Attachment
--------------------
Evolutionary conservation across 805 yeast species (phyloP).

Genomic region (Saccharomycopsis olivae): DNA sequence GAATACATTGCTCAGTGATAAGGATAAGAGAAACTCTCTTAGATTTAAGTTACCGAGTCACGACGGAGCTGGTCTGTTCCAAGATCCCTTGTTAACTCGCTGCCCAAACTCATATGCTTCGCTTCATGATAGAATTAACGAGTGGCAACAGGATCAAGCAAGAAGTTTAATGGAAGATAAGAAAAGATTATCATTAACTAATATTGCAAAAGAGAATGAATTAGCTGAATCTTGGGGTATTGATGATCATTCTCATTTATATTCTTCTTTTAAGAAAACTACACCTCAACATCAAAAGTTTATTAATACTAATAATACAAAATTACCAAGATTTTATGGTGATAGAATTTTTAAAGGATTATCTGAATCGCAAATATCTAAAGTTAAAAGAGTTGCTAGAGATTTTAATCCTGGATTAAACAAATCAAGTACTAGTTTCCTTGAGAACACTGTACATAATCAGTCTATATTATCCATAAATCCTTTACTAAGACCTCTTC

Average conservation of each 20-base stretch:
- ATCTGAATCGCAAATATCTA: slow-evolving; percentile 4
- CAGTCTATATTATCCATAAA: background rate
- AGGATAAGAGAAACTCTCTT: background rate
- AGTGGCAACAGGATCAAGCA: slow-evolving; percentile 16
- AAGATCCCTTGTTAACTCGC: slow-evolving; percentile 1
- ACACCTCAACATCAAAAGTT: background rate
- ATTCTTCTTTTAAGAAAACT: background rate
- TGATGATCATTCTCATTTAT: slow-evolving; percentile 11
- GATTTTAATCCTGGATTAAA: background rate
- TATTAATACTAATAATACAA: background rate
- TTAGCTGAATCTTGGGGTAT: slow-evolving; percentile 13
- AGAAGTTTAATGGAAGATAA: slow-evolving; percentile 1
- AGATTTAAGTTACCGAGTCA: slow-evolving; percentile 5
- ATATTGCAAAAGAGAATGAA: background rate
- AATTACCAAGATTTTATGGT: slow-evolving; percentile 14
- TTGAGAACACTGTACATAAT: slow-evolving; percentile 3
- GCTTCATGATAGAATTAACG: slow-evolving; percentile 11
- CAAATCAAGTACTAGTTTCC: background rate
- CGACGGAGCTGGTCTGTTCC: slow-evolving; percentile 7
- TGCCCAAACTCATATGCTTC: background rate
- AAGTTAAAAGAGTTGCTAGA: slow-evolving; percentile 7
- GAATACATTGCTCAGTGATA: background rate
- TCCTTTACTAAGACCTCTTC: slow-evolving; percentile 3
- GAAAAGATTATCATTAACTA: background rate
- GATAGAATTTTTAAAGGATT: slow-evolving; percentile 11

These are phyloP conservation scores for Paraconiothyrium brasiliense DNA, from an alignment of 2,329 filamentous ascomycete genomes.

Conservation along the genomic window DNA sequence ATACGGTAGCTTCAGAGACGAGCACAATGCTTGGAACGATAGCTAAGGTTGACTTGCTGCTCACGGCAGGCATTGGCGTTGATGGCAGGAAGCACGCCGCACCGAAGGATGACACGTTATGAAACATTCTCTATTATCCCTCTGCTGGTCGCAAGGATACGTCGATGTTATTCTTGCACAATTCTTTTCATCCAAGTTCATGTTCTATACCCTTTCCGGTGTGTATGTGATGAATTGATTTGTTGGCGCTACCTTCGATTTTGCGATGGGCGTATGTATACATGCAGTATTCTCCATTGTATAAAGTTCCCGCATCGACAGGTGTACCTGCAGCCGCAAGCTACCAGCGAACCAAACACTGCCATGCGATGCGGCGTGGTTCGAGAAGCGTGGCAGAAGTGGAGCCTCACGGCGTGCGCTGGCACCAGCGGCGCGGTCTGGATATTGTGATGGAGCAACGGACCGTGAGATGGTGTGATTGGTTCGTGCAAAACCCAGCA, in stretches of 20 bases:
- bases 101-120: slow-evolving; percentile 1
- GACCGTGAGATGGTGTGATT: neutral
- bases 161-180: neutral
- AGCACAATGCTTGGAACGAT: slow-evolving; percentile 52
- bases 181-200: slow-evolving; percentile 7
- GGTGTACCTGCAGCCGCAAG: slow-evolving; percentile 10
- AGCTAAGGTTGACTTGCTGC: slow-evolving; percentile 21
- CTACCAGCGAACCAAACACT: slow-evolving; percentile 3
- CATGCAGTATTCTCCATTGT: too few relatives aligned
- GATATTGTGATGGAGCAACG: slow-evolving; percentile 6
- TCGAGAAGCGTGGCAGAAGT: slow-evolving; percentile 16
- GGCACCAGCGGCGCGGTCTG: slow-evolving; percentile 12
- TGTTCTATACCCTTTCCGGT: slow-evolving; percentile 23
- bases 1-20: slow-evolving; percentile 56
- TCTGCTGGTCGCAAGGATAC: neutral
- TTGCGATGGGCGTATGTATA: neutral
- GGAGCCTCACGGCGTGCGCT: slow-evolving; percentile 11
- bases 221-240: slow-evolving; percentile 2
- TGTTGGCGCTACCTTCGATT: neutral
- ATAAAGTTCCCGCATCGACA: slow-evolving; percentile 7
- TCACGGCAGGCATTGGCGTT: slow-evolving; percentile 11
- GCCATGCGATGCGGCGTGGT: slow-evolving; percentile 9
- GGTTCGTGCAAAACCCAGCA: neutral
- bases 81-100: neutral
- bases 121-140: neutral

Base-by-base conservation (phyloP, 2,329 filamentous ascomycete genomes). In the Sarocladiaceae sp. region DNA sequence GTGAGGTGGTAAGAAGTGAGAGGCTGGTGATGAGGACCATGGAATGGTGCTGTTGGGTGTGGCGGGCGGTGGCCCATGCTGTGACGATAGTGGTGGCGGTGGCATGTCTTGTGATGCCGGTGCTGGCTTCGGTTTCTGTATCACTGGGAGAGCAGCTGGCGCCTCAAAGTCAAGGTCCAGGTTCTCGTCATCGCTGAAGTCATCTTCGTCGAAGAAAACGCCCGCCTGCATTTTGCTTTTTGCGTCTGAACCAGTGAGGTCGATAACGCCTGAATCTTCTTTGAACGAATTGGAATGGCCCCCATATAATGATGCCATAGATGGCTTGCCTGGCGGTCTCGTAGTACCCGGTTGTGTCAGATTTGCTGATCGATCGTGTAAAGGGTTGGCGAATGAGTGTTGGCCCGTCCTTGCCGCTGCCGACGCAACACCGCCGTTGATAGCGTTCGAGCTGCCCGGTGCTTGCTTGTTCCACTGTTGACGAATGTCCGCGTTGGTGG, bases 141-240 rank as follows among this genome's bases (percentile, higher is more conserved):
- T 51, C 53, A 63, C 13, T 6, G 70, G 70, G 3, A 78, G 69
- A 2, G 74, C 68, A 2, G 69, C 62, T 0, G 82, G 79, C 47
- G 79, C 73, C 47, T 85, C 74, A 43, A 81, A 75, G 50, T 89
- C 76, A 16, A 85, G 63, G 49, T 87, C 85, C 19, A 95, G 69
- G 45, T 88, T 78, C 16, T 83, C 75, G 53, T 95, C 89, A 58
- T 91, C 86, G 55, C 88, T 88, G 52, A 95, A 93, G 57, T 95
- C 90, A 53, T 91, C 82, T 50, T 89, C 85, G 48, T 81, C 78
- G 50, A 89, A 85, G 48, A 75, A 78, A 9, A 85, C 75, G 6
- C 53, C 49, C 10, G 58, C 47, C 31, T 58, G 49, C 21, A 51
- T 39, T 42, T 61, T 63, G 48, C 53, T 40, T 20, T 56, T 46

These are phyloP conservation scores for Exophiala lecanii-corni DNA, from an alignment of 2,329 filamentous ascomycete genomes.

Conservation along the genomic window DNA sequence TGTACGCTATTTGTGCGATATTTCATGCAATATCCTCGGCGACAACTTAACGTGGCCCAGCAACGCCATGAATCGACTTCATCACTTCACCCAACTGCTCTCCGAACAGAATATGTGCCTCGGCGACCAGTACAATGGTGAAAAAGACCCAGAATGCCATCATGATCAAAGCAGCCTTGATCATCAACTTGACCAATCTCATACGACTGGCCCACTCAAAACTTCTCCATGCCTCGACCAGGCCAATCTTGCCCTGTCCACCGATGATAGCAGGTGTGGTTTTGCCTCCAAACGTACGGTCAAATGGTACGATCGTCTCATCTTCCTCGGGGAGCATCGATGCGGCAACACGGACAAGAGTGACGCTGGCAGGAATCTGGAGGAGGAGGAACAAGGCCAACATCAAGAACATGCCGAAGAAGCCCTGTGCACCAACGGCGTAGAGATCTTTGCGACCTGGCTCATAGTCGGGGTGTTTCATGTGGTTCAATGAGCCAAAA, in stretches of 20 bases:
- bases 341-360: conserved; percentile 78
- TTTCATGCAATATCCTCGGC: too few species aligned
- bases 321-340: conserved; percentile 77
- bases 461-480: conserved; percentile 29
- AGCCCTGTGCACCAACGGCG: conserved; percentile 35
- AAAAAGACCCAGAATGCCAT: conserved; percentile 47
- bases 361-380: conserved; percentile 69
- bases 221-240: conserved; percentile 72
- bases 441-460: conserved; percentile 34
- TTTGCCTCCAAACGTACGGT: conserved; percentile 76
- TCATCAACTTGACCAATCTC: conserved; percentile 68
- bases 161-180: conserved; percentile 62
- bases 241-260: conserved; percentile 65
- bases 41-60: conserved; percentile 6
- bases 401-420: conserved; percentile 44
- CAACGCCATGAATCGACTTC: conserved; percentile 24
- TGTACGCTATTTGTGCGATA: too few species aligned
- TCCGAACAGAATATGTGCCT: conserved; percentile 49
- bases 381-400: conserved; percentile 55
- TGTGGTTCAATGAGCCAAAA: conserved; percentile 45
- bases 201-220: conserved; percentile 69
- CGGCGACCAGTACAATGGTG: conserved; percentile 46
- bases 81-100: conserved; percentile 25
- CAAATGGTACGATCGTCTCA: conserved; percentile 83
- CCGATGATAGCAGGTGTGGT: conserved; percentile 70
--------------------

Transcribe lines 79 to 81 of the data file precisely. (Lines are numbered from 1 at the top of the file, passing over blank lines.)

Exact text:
- TCATCAACTTGACCAATCTC: conserved; percentile 68
- bases 161-180: conserved; percentile 62
- bases 241-260: conserved; percentile 65